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Sunday, June 12, 2022

Halachic Times (Zmanim)
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Jewish History

"Moses went up to the mountain, and the cloud covered the mountain...for six days. On the seventh day G-d called to Moses from within the cloud... And Moses came within the cloud, and he went up to the top of the mountain, and Moses was upon the mountain forty days and forty nights" (Exodus 24:15-18).

On the morrow of the giving of the Ten Commandments (see Jewish History for the 6th of Sivan), Moses ascended Mount Sinai in order to receive from G-d the remainder of the Torah -- the remaining commandments and the Oral Law. After being "cleansed" by the cloud for six days, he was ushered into the presence of G-d on the 13th of Sivan.

Links:
The Giving of the Torah at Mt. Sinai
Moses

Following the War of Independence (see Jewish History for the 6th of Iyar), citizens in many Arab countries began harassing their Jewish co-citizens, often times inflicting casualties and substantial property damage.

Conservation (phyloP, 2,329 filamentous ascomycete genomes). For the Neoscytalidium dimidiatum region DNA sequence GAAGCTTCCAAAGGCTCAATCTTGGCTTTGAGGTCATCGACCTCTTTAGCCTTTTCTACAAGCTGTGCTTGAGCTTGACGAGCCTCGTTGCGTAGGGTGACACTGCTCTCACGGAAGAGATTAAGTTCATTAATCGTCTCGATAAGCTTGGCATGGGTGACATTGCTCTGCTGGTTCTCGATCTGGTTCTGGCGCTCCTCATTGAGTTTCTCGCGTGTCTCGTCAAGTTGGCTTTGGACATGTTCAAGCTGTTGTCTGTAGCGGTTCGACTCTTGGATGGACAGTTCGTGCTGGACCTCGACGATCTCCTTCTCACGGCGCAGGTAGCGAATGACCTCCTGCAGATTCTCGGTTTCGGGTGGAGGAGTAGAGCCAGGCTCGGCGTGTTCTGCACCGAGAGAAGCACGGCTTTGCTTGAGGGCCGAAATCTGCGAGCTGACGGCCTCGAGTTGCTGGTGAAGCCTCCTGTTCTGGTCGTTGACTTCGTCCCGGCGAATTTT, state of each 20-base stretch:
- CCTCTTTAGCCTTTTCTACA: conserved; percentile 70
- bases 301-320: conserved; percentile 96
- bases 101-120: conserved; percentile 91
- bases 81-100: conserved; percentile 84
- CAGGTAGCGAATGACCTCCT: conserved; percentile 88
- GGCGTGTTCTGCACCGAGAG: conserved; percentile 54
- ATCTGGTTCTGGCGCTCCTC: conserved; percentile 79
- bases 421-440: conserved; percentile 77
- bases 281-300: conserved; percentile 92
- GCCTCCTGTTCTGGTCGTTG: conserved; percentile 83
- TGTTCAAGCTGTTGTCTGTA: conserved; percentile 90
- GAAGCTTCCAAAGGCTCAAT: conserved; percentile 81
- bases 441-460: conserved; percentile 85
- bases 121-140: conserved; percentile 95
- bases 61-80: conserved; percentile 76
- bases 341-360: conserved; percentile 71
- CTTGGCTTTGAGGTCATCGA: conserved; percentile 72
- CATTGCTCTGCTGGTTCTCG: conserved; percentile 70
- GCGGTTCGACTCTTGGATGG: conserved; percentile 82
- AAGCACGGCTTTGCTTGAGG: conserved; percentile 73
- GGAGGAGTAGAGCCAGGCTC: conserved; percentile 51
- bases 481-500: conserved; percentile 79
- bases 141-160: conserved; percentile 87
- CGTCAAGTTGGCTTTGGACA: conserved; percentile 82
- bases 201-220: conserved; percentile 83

The 5,000 Jews living in Cairo, Egypt were also repeatedly victimized. On the 13th of Sivan a bomb exploded in the Jewish quarter of Cairo, murdering 22 Jews and wounding more than 40 others.

The systematic persecution caused most Egyptian Jews to flee, many choosing to move to Israel. Today, there are virtually no Jews remaining in Egypt.

Daily Thought

Our world today is built upon the foundations of two similar cultures: the Jewish and the Greek. Both treasured the world of ideas.

Yet, to this day, they represent two worldviews, still locked in battle.

To this day, we struggle: Does human dignity mean that our minds are the measure of all things?

Or does it mean to be in the divine image, inextricably bound up with the Infinite that lies beyond the mind?

The Greeks reached the pinnacle of intellect at their time. Their ideal was a world built upon the human mind.

But the Jewish people had experienced a deeper reality, indescribable and inexplicable. They understood that a world built on human reason alone could not stand.

The Greek conquerors rose, fell and vanished. The Jewish people still stand strong.

And so, we light candles on Chanukah. Not light to see by. Not light for any use at all. Pure light.

Light that is forever.